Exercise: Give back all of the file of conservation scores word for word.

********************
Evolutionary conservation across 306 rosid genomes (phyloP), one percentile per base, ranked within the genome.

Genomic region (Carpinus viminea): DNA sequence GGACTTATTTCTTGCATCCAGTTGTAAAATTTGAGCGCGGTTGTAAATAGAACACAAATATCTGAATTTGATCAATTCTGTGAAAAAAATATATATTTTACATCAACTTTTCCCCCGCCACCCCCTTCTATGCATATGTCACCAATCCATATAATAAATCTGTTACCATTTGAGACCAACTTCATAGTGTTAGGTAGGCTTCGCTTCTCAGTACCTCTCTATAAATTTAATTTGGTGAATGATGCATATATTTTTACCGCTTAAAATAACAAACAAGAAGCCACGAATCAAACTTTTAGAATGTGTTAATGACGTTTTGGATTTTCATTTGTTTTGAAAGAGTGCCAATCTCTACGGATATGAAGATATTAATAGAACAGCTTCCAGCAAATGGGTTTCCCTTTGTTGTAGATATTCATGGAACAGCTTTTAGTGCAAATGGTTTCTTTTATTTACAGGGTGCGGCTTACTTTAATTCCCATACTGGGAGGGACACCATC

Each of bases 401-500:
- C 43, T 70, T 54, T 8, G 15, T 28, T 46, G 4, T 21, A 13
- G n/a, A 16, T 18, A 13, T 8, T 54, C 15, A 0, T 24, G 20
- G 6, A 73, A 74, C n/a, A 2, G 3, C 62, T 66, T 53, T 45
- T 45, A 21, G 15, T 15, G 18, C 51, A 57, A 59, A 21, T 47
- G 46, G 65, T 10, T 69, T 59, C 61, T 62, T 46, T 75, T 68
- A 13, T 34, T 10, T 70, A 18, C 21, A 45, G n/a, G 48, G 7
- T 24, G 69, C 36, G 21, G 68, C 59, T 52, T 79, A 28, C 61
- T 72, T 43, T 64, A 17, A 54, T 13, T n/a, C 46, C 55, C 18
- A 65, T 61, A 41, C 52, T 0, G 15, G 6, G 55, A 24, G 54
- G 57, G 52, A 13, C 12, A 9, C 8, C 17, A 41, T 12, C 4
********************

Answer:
Evolutionary conservation across 306 rosid genomes (phyloP), one percentile per base, ranked within the genome.

Genomic region (Carpinus viminea): DNA sequence GGACTTATTTCTTGCATCCAGTTGTAAAATTTGAGCGCGGTTGTAAATAGAACACAAATATCTGAATTTGATCAATTCTGTGAAAAAAATATATATTTTACATCAACTTTTCCCCCGCCACCCCCTTCTATGCATATGTCACCAATCCATATAATAAATCTGTTACCATTTGAGACCAACTTCATAGTGTTAGGTAGGCTTCGCTTCTCAGTACCTCTCTATAAATTTAATTTGGTGAATGATGCATATATTTTTACCGCTTAAAATAACAAACAAGAAGCCACGAATCAAACTTTTAGAATGTGTTAATGACGTTTTGGATTTTCATTTGTTTTGAAAGAGTGCCAATCTCTACGGATATGAAGATATTAATAGAACAGCTTCCAGCAAATGGGTTTCCCTTTGTTGTAGATATTCATGGAACAGCTTTTAGTGCAAATGGTTTCTTTTATTTACAGGGTGCGGCTTACTTTAATTCCCATACTGGGAGGGACACCATC

Each of bases 401-500:
- C 43, T 70, T 54, T 8, G 15, T 28, T 46, G 4, T 21, A 13
- G n/a, A 16, T 18, A 13, T 8, T 54, C 15, A 0, T 24, G 20
- G 6, A 73, A 74, C n/a, A 2, G 3, C 62, T 66, T 53, T 45
- T 45, A 21, G 15, T 15, G 18, C 51, A 57, A 59, A 21, T 47
- G 46, G 65, T 10, T 69, T 59, C 61, T 62, T 46, T 75, T 68
- A 13, T 34, T 10, T 70, A 18, C 21, A 45, G n/a, G 48, G 7
- T 24, G 69, C 36, G 21, G 68, C 59, T 52, T 79, A 28, C 61
- T 72, T 43, T 64, A 17, A 54, T 13, T n/a, C 46, C 55, C 18
- A 65, T 61, A 41, C 52, T 0, G 15, G 6, G 55, A 24, G 54
- G 57, G 52, A 13, C 12, A 9, C 8, C 17, A 41, T 12, C 4